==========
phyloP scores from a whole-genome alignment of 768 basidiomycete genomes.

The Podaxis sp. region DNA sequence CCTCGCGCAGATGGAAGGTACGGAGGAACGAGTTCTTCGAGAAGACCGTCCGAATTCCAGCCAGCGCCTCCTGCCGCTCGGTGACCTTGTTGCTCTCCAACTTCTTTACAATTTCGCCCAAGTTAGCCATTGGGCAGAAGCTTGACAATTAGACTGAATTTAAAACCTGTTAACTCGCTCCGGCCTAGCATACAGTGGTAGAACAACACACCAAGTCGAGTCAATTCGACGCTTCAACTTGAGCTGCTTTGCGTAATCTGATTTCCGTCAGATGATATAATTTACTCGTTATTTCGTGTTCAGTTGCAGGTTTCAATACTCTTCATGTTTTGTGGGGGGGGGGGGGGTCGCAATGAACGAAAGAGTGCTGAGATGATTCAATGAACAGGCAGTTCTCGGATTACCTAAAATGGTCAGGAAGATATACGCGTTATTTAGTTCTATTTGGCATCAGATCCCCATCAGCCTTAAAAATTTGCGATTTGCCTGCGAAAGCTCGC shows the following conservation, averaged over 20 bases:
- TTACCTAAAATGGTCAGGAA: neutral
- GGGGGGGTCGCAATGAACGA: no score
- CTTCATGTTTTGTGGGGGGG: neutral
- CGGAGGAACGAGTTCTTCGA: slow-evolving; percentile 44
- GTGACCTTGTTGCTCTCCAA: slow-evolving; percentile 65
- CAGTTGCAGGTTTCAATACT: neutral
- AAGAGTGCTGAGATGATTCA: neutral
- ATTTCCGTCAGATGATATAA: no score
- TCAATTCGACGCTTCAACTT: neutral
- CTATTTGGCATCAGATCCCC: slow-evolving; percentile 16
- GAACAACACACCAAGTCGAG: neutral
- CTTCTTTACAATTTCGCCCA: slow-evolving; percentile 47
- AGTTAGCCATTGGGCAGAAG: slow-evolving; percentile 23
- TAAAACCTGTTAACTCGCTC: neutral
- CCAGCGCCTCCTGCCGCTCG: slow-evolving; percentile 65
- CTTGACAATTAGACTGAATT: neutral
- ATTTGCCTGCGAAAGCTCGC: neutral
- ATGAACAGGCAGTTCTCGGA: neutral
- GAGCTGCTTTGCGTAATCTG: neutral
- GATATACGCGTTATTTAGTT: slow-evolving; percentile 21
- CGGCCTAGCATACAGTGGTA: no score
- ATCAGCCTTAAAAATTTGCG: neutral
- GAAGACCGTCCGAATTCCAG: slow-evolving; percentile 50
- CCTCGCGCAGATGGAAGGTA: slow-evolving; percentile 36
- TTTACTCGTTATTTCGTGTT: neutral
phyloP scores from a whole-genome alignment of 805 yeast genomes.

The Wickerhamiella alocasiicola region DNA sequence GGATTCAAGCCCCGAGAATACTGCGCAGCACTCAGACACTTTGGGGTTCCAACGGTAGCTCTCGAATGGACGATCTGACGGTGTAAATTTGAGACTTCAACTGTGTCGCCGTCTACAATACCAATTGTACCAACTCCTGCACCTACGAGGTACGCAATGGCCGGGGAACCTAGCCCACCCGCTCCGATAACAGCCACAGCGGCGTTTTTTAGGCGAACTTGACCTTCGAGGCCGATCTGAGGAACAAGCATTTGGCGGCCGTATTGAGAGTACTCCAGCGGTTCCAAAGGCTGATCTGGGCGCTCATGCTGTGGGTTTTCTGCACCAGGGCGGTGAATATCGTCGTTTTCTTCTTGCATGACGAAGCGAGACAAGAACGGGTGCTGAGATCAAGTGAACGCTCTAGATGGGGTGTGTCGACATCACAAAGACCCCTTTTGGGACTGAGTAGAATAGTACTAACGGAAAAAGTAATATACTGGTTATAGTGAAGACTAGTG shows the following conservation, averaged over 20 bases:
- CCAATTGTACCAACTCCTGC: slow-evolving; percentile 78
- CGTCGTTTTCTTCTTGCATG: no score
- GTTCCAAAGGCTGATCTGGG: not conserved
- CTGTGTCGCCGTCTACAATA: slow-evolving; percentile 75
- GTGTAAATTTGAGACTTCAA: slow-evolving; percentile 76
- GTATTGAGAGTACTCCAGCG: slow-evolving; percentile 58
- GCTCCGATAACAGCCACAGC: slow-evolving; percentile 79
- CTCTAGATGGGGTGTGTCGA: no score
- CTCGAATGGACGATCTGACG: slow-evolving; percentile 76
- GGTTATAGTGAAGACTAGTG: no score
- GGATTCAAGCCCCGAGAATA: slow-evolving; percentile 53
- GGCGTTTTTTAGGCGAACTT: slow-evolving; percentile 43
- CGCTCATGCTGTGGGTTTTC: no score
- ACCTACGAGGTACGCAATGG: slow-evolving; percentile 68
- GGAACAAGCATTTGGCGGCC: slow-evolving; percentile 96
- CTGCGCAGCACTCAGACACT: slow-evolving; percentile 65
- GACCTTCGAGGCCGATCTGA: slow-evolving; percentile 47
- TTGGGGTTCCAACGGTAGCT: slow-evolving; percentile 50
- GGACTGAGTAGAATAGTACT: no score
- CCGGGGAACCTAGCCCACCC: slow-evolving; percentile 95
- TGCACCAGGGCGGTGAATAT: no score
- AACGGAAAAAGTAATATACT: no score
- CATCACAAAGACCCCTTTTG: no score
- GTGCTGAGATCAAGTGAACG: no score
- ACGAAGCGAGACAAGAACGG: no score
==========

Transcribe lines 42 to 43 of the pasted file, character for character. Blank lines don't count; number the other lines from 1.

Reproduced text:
- CGCTCATGCTGTGGGTTTTC: no score
- ACCTACGAGGTACGCAATGG: slow-evolving; percentile 68